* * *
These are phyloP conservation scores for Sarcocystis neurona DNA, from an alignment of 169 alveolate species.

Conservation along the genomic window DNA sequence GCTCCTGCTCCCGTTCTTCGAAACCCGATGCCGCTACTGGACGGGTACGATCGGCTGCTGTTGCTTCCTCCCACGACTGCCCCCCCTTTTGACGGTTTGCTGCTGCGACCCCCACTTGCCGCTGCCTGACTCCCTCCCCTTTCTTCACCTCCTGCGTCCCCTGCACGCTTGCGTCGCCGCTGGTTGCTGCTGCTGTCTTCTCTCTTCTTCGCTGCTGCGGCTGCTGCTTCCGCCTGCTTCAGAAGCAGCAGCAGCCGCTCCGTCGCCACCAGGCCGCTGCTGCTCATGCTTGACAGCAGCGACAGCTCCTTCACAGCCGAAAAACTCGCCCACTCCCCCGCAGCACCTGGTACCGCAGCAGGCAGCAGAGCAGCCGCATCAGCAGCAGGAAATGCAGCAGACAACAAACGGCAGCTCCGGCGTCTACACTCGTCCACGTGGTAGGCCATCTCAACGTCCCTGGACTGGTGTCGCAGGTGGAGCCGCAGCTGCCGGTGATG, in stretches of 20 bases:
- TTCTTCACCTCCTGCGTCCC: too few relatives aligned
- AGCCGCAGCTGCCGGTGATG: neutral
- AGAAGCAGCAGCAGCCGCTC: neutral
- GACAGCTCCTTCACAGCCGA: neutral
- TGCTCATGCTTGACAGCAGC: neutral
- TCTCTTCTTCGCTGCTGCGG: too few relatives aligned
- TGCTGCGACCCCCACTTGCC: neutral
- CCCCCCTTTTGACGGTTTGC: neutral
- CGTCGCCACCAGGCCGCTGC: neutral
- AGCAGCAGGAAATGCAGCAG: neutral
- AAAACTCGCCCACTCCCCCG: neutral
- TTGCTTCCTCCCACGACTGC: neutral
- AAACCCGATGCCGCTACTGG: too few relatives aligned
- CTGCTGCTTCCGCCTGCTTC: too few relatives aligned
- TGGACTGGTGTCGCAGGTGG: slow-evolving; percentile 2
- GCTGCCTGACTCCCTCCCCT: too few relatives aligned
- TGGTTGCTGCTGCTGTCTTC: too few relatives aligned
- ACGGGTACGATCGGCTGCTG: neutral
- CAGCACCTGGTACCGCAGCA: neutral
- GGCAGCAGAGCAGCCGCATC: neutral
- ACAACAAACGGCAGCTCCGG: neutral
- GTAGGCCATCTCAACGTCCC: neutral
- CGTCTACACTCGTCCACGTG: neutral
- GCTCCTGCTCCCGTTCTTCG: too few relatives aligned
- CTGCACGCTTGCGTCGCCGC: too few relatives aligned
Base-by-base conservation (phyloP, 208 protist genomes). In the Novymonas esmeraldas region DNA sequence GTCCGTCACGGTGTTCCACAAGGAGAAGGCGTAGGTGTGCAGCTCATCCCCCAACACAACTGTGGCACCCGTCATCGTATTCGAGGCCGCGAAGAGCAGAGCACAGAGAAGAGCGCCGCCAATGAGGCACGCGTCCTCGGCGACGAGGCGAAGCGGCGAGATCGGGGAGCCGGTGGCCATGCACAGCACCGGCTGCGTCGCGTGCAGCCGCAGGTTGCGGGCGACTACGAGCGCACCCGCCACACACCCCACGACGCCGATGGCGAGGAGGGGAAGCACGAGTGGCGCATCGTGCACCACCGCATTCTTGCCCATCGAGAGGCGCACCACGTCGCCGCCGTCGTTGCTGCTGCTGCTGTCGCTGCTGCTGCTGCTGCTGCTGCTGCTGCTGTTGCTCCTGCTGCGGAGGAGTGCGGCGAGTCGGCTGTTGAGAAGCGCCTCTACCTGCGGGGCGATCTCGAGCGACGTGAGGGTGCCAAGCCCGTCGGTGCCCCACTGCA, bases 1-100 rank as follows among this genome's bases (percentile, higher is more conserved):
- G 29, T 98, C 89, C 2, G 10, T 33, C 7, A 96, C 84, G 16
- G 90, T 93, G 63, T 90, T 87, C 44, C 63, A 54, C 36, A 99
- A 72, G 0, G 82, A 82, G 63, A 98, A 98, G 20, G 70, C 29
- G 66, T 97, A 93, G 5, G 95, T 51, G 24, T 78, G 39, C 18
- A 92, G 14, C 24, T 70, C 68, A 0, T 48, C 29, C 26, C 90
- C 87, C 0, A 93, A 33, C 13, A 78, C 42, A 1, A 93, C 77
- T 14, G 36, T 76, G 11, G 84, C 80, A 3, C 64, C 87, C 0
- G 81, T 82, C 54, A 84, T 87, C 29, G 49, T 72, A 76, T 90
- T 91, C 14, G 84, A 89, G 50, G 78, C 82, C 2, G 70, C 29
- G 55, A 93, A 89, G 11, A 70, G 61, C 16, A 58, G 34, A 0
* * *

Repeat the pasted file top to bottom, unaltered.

These are phyloP conservation scores for Sarcocystis neurona DNA, from an alignment of 169 alveolate species.

Conservation along the genomic window DNA sequence GCTCCTGCTCCCGTTCTTCGAAACCCGATGCCGCTACTGGACGGGTACGATCGGCTGCTGTTGCTTCCTCCCACGACTGCCCCCCCTTTTGACGGTTTGCTGCTGCGACCCCCACTTGCCGCTGCCTGACTCCCTCCCCTTTCTTCACCTCCTGCGTCCCCTGCACGCTTGCGTCGCCGCTGGTTGCTGCTGCTGTCTTCTCTCTTCTTCGCTGCTGCGGCTGCTGCTTCCGCCTGCTTCAGAAGCAGCAGCAGCCGCTCCGTCGCCACCAGGCCGCTGCTGCTCATGCTTGACAGCAGCGACAGCTCCTTCACAGCCGAAAAACTCGCCCACTCCCCCGCAGCACCTGGTACCGCAGCAGGCAGCAGAGCAGCCGCATCAGCAGCAGGAAATGCAGCAGACAACAAACGGCAGCTCCGGCGTCTACACTCGTCCACGTGGTAGGCCATCTCAACGTCCCTGGACTGGTGTCGCAGGTGGAGCCGCAGCTGCCGGTGATG, in stretches of 20 bases:
- TTCTTCACCTCCTGCGTCCC: too few relatives aligned
- AGCCGCAGCTGCCGGTGATG: neutral
- AGAAGCAGCAGCAGCCGCTC: neutral
- GACAGCTCCTTCACAGCCGA: neutral
- TGCTCATGCTTGACAGCAGC: neutral
- TCTCTTCTTCGCTGCTGCGG: too few relatives aligned
- TGCTGCGACCCCCACTTGCC: neutral
- CCCCCCTTTTGACGGTTTGC: neutral
- CGTCGCCACCAGGCCGCTGC: neutral
- AGCAGCAGGAAATGCAGCAG: neutral
- AAAACTCGCCCACTCCCCCG: neutral
- TTGCTTCCTCCCACGACTGC: neutral
- AAACCCGATGCCGCTACTGG: too few relatives aligned
- CTGCTGCTTCCGCCTGCTTC: too few relatives aligned
- TGGACTGGTGTCGCAGGTGG: slow-evolving; percentile 2
- GCTGCCTGACTCCCTCCCCT: too few relatives aligned
- TGGTTGCTGCTGCTGTCTTC: too few relatives aligned
- ACGGGTACGATCGGCTGCTG: neutral
- CAGCACCTGGTACCGCAGCA: neutral
- GGCAGCAGAGCAGCCGCATC: neutral
- ACAACAAACGGCAGCTCCGG: neutral
- GTAGGCCATCTCAACGTCCC: neutral
- CGTCTACACTCGTCCACGTG: neutral
- GCTCCTGCTCCCGTTCTTCG: too few relatives aligned
- CTGCACGCTTGCGTCGCCGC: too few relatives aligned
Base-by-base conservation (phyloP, 208 protist genomes). In the Novymonas esmeraldas region DNA sequence GTCCGTCACGGTGTTCCACAAGGAGAAGGCGTAGGTGTGCAGCTCATCCCCCAACACAACTGTGGCACCCGTCATCGTATTCGAGGCCGCGAAGAGCAGAGCACAGAGAAGAGCGCCGCCAATGAGGCACGCGTCCTCGGCGACGAGGCGAAGCGGCGAGATCGGGGAGCCGGTGGCCATGCACAGCACCGGCTGCGTCGCGTGCAGCCGCAGGTTGCGGGCGACTACGAGCGCACCCGCCACACACCCCACGACGCCGATGGCGAGGAGGGGAAGCACGAGTGGCGCATCGTGCACCACCGCATTCTTGCCCATCGAGAGGCGCACCACGTCGCCGCCGTCGTTGCTGCTGCTGCTGTCGCTGCTGCTGCTGCTGCTGCTGCTGCTGCTGTTGCTCCTGCTGCGGAGGAGTGCGGCGAGTCGGCTGTTGAGAAGCGCCTCTACCTGCGGGGCGATCTCGAGCGACGTGAGGGTGCCAAGCCCGTCGGTGCCCCACTGCA, bases 1-100 rank as follows among this genome's bases (percentile, higher is more conserved):
- G 29, T 98, C 89, C 2, G 10, T 33, C 7, A 96, C 84, G 16
- G 90, T 93, G 63, T 90, T 87, C 44, C 63, A 54, C 36, A 99
- A 72, G 0, G 82, A 82, G 63, A 98, A 98, G 20, G 70, C 29
- G 66, T 97, A 93, G 5, G 95, T 51, G 24, T 78, G 39, C 18
- A 92, G 14, C 24, T 70, C 68, A 0, T 48, C 29, C 26, C 90
- C 87, C 0, A 93, A 33, C 13, A 78, C 42, A 1, A 93, C 77
- T 14, G 36, T 76, G 11, G 84, C 80, A 3, C 64, C 87, C 0
- G 81, T 82, C 54, A 84, T 87, C 29, G 49, T 72, A 76, T 90
- T 91, C 14, G 84, A 89, G 50, G 78, C 82, C 2, G 70, C 29
- G 55, A 93, A 89, G 11, A 70, G 61, C 16, A 58, G 34, A 0